The administration of reversal agents plays, then, an important role in reducing the risk of PORC.5,29,34 Traditionally, acetylcholinesterase inhibitors, such as neostigmine, are used to hasten recovery from NMB. However, their efficacy is limited because of a ceiling effect, which limits their effectiveness when the NMB is profound.5,29 Moreover, using higher or repeated doses of neostigmine to improve neuromuscular recovery and reduce the rate of PORC may also be associated with increased postoperative respiratory morbidity.36 Because of its mechanism of action, sugammadex improves the quality and safety of NMB reversal in clinical practice.1,4,14,37 Sugammadex has been shown to reduce the incidence of PORC and AREs, and to shorten the time for discharge from the OR.7,29,38 The usefulness of sugammadex for treatment of AREs after neostigmine reversal has also been reported.17,39 Our data provide evidence supporting the benefit of sugammadex in preventing PORC and associated morbidities,38 particularly in high-risk patients, such as those who are elderly or obese and those who have respiratory, cardiac, kidney, liver, or neuromuscular disease.5,40–43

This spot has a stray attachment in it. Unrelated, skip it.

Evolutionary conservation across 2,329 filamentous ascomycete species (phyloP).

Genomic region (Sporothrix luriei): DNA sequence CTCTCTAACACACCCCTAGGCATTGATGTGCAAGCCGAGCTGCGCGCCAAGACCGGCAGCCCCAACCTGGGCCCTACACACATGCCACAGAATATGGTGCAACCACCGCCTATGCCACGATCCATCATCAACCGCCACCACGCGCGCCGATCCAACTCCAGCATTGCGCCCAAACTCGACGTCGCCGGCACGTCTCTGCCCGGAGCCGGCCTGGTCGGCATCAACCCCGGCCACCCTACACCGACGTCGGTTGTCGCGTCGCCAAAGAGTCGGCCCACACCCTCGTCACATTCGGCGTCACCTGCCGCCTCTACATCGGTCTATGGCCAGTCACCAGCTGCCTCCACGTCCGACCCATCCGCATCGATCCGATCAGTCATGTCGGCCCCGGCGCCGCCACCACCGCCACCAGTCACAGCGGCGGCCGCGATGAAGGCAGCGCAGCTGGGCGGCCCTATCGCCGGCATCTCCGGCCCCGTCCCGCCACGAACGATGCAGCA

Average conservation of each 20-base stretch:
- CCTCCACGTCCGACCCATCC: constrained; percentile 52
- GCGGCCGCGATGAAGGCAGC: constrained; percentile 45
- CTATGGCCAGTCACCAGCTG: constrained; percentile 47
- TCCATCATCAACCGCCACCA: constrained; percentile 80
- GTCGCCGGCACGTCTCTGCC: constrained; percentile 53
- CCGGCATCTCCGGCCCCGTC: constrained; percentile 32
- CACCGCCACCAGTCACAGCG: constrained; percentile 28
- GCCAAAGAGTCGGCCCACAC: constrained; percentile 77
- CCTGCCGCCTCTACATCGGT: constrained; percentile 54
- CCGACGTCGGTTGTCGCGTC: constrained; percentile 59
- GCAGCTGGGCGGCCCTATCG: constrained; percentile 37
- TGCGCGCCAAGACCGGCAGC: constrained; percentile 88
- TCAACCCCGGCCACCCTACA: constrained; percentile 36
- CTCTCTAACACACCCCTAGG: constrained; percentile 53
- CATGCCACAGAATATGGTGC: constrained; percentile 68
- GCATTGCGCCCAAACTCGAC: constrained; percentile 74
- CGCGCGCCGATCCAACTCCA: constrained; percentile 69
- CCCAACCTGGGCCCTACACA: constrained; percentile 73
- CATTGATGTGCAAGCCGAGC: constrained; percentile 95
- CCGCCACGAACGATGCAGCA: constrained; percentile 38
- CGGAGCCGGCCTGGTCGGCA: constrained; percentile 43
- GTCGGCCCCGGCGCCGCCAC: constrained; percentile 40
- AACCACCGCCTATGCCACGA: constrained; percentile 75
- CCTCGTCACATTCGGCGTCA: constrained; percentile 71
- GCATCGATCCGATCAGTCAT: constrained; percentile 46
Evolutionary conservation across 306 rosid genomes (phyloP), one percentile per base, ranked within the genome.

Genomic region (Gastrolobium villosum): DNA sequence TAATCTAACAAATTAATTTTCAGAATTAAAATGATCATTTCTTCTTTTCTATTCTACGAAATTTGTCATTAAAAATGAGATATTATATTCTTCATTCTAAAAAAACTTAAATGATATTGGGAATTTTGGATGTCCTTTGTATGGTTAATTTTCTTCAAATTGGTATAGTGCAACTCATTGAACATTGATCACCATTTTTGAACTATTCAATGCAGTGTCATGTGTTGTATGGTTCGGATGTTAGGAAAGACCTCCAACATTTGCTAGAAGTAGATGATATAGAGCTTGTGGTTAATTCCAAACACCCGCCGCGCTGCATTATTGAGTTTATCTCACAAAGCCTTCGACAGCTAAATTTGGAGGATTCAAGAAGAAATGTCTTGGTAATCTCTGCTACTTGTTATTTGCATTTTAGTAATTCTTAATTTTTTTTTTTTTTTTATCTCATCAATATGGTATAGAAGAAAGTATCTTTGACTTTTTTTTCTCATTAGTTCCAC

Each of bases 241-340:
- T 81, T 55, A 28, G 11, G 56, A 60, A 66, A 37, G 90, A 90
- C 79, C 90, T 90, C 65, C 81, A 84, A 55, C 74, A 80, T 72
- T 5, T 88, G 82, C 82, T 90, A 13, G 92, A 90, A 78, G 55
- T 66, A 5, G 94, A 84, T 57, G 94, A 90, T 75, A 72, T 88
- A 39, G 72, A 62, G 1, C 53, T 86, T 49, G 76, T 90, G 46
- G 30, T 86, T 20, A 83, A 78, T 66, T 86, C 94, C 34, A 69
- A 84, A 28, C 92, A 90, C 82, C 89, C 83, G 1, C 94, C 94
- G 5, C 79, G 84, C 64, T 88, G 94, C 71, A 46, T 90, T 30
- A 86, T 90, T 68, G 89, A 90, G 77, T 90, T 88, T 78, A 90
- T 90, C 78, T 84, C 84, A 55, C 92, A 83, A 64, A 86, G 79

The benefits associated with sugammadex have a cost, which is primarily related to the direct cost of the drug itself. However, in our economic evaluation, sugammadex may contribute to overall cost-savings for the hospital in several ways. First, it reduced the cost of NMB management by requiring the use of rocuronium, which is three times less expensive than cisatracurium at the current list price in our hospital. Second, sugammadex allowed a rapid, safe, and complete recovery from NMB in high-risk patients.15,40–44 Third, sugammadex as rescue therapy after neostigmine reversal quickly resolved PORC-related AREs. Both these latter two aspects have clinical and economic implications. Prolonged time to extubation at the end of general anesthesia delays OR exit and slows OR workflow.45 Different surgical and anesthesiological factors may concur to a prolonged extubation that is regarded unfavorably by both anesthesiologists and surgeons.45,46 To such purpose, residual curarization showed to increase significantly the risk of delayed OR exit and PACU discharge.46 A proper NMB management may then play an important role in helping to avoid prolonged extubation time and delayed OR exit.42,47 Sugammadex has been shown to reduce the anesthesia time,42 and time for OR exit and PACU discharge.38,48 The economic benefits have been estimated to have a value of €6.6/min gained in OR (€3.72/min considering only the OR staff cost) and €0.35/min gained in the RR, with a net saving of €2.9/case. A recent pharmacoeconomic evaluation estimated that time saved in the OR has a value of £4.44/min, whereas time saved in the PACU has a value of £0.33/min, confirming that sugammadex 2 mg/kg (or 4 mg/kg) is cost-effective for reversal of moderate (or deep) NMB induced by rocuronium13,14 and has the potential to increase the OR productivity with an associated economic benefit.21 However, the effort to reduce extubation time from the end of surgery has an economical advantage only if the OR represents a variable cost and not a fixed cost.45,49 This may be the case in which all (eg, >90%) ORs at a hospital have more than 8 hours of cases each workday. In such situations, there is a rationale to reduce the chance that tracheal extubation times will be prolonged.45,49